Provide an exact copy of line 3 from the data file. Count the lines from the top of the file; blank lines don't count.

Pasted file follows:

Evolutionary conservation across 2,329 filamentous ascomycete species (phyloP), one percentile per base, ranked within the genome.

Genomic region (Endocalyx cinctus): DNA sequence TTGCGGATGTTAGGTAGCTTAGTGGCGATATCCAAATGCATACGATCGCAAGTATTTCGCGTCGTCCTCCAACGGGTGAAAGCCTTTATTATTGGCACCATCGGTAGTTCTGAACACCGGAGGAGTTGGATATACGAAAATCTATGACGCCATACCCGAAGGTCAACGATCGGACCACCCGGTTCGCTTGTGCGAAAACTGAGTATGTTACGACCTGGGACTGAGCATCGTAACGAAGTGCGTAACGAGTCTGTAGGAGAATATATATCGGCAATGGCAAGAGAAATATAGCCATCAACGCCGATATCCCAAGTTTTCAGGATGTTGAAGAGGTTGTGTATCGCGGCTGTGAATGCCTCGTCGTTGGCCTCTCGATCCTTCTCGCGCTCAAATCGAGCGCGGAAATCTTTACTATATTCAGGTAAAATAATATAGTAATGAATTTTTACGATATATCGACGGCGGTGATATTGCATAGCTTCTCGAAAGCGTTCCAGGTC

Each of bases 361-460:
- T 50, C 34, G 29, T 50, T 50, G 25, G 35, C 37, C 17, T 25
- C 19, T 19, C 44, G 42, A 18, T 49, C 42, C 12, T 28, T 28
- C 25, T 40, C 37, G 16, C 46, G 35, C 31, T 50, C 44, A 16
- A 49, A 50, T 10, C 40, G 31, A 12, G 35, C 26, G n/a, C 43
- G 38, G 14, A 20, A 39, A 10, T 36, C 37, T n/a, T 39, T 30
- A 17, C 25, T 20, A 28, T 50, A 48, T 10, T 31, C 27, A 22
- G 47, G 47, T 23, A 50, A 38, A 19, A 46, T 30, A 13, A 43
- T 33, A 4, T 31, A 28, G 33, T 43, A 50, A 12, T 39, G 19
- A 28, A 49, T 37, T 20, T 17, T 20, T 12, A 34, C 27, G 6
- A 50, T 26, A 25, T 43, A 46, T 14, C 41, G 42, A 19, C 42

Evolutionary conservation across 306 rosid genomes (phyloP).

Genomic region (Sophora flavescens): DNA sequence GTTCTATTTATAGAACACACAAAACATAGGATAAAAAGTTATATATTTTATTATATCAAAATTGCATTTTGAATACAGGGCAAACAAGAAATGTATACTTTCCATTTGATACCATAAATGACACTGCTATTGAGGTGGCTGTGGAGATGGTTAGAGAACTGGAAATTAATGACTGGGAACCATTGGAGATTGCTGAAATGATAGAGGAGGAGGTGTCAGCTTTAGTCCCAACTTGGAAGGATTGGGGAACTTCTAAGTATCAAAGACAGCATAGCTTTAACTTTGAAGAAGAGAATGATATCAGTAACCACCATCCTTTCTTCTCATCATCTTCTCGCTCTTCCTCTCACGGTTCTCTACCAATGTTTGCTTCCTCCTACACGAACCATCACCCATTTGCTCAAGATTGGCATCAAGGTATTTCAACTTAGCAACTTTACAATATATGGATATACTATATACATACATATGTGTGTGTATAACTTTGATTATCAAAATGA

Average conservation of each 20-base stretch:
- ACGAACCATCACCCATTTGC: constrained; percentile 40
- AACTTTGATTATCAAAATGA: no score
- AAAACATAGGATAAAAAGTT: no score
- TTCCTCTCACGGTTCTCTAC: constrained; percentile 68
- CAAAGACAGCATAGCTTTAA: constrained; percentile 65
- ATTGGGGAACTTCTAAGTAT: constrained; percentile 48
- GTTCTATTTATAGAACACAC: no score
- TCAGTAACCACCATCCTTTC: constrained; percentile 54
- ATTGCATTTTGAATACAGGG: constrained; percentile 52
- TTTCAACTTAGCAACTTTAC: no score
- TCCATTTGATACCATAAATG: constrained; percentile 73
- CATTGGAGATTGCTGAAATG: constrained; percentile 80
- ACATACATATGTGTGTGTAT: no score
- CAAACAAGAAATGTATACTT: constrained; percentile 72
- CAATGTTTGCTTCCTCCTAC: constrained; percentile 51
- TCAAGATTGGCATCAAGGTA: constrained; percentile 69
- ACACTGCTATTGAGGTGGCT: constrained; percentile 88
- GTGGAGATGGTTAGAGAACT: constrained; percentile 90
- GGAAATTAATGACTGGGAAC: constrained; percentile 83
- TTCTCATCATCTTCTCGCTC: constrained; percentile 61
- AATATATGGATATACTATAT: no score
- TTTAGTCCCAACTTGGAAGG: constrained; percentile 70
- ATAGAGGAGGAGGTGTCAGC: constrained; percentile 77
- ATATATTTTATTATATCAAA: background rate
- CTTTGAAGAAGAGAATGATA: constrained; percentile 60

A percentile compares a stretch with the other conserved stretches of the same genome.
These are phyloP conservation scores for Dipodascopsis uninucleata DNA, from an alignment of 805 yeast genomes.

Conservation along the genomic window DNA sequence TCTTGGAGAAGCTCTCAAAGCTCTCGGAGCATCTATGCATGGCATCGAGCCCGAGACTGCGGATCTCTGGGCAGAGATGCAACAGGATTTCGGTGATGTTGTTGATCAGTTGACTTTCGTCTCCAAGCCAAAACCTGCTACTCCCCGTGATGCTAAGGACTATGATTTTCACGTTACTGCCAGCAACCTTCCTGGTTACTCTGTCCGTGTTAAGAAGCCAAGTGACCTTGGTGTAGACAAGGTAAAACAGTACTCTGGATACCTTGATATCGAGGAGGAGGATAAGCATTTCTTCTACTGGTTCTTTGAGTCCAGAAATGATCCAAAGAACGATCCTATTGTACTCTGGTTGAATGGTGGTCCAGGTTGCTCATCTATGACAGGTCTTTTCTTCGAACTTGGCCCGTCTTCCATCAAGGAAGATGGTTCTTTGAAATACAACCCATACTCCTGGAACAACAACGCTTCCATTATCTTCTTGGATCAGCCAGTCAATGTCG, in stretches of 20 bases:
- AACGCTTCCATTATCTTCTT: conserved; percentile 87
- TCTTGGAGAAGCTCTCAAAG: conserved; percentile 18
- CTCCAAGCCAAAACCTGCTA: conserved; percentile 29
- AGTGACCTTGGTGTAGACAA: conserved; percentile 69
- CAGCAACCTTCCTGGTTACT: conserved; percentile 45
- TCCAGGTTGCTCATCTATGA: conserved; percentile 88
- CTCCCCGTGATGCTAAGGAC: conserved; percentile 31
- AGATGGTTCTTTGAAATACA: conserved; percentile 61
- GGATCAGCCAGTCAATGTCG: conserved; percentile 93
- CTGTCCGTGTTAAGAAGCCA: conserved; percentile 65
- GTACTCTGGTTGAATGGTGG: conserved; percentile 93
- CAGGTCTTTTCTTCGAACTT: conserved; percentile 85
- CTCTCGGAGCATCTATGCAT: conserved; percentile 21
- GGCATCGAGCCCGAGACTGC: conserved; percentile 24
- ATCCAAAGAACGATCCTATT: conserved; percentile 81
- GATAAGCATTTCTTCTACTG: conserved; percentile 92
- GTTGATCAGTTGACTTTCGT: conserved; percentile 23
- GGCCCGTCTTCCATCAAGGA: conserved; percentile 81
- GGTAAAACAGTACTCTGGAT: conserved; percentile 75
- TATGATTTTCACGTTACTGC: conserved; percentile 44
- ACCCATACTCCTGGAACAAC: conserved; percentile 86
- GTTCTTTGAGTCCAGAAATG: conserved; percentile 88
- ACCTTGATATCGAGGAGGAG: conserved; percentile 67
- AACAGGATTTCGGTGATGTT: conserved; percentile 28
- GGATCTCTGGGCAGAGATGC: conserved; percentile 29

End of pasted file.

Each of bases 361-460: